Questions for School Committee Candidates: Timothy Flood

Editor’s Note: Next week the town will go to vote on a number of issues including two seats on Belmont’s School Committee. Earlier this month, Blogging Belmont sent questionnaires to the five candidates for those two positions with a number of questions that we felt were important for voters to understand candidates’ positions on before they vote. This week, we’ll be publishing the responses we received, highlighting one candidate each day and posting their responses as received.

Our first response is from School Committee Candidate Tim Flood. Tim is a Belmont resident, business owner and dad. He’s a Town Meeting member from Precinct 5 and sits on the Special Education Parent Advisory Council and the Age Friendly Belmont Advisory Council. His campaign website is here.


Click on the links below to jump to the question.

Tim Flood is a Town Meeting Member from Precinct 5 and a candidate for School Committee.

Many parents are unhappy with the Belmont schools this year because of Covid-19. What would you say to them? 

There is no perfect way to reopen schools during a pandemic. The current school committee failed to take thoughtful action in a timely manner and their decision making was crippled by what they argue as a lack of information and guidance from the CDC, the Commonwealth, and DESE.  Though, we have data from other countries, as well as school districts in the US, that have successfully reopened schools.  This is a challenging position to be in, but I believe not making decisions was worse, and continuing to change previous decisions with limited information only caused more confusion and frustration.  If elected, I would improve communication to with parents by making them part of the process to reopening.  I believe parents are some of the districts most important local resources but have not been provided reasonable guidance on expectations and transition or how to constructively support homeschooling during remote and hybrid models.

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What can be done to improve things in BPS in the remainder of this year? How about next year?

I support every effort to safely return to in-person learning this fall, with the proper investments in both equipment and technology to keep students, families, and employees safe.

We need to plan the work now to develop Belmont specific guidelines for each school which need to be clear, consistent, and transparent. These safety measures, like personal protective equipment, must be based upon CDC and health professionals’ recommendations, including current social distancing guidelines and mandatory mask wearing which is proven to work. When fully reopen, we can work the plan to prevent and, if necessary, respond to future COVID-19 cases and transition in school buildings.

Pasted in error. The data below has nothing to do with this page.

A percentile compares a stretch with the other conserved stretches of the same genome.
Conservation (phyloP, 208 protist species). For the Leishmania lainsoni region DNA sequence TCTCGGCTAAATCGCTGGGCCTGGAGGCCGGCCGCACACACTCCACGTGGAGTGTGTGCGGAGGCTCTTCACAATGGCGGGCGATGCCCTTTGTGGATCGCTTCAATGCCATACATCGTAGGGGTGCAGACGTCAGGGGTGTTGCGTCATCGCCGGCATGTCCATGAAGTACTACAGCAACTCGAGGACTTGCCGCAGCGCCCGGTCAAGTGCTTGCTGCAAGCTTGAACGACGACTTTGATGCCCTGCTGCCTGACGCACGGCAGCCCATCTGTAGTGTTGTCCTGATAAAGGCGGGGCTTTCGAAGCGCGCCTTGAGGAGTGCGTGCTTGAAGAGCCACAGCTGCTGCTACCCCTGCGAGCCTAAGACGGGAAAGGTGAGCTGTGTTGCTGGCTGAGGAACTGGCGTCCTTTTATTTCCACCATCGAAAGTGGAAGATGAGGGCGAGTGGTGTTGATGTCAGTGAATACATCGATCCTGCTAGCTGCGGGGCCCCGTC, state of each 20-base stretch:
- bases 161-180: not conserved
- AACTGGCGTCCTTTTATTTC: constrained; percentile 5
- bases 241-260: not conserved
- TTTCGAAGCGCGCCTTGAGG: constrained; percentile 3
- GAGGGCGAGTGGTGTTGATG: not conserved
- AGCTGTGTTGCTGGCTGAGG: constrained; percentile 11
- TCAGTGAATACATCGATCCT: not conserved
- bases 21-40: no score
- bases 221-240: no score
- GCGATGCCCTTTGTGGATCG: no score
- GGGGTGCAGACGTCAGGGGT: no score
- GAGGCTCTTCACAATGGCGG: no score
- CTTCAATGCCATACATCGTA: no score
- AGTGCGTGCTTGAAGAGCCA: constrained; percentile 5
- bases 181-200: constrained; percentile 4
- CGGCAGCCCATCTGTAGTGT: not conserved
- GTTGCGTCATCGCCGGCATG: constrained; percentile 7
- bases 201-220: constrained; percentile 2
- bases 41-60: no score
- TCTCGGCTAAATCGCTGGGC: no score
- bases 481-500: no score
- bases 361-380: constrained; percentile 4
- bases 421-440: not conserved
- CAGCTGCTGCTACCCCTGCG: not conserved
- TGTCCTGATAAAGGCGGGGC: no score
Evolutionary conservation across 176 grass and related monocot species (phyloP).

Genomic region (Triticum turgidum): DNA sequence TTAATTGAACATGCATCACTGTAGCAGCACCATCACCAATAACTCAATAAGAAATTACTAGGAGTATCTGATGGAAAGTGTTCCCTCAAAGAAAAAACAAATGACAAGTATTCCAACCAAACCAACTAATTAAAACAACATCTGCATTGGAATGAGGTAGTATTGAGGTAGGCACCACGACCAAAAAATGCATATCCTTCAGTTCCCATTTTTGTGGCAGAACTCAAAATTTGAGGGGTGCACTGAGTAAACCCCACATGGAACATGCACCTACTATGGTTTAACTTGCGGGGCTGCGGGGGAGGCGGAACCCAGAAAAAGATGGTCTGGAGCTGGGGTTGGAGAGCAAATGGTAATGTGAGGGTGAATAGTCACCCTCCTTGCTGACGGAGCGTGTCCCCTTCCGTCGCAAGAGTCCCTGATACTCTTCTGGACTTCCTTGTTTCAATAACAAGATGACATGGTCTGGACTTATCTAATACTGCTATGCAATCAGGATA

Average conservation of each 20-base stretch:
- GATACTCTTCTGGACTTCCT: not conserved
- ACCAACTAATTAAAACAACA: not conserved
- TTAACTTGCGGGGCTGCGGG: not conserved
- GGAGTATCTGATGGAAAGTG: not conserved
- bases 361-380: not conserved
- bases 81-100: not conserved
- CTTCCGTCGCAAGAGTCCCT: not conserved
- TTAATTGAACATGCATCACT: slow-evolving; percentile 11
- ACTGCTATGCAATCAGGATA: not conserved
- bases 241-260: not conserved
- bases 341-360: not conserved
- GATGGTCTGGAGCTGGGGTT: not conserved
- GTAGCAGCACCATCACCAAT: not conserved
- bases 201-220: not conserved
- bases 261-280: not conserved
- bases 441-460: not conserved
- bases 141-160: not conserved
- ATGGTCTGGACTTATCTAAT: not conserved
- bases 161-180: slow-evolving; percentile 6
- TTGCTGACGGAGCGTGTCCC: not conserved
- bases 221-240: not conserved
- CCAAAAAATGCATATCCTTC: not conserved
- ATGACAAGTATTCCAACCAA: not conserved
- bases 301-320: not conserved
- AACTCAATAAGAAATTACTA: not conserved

Lastly, we also need ensure equal access to one-to-one technology (including equipment, broadband, and technology platforms) for students and staff to ensure learning is continuous, whether schools are fully open in a new normal or must close to keep our community safe and healthy.

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Some say – rightly or wrongly – that the School Committee doesn’t know how to work with the Belmont Education Association (BEA) to improve schooling during the pandemic. How would you work with the BEA?

Although I am running as an individual, I will lead as a member of a team. I will work on building strong relationships that facilitate collaboration among our educators/union and focus on teaching quality and educational improvement for students.

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Many children are experiencing setbacks in their education this year and the learning deficits could be long lasting. What should the School Committee do?

While I don’t believe this has been a completely lost year for some of our students, I know that there are many students who have fallen behind and need enhanced services. This could be through a robust summer program, extended school hours, tutoring, after-school enrichment programs or all the above. Regardless of what it looks like we need to invest heavily in whatever it takes to make up some of the loss that occurred.

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On a per pupil basis, Belmont ranks near the bottom in the state for spending on our schools and for numbers of teachers. Do you consider that a problem that needs to be addressed? If not, why? If so, how do you plan to fix it?

While money alone will not ensure success in Belmont Public Schools, reducing the school budget could impact the education outcomes of our students especially for ELL, Special education, and other disadvantaged students. Belmont has historically placed a high priority on education as we know the importance of preparing our children for their future and our town’s future. Whether the override passes or not in April, the school budget should continue to be evaluated for long term sustainability with a planned moderate % increase yearly. When evaluating necessary budget cuts or reallocations we need to ensure equitably distributed resources.  I believe keeping money in the classrooms by focusing on teacher support and education, making curriculum accessible to all students, and managing class sizes should be core values of the budget review process.

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How much control does the School Committee have over the budget and what would you do to improve school funding?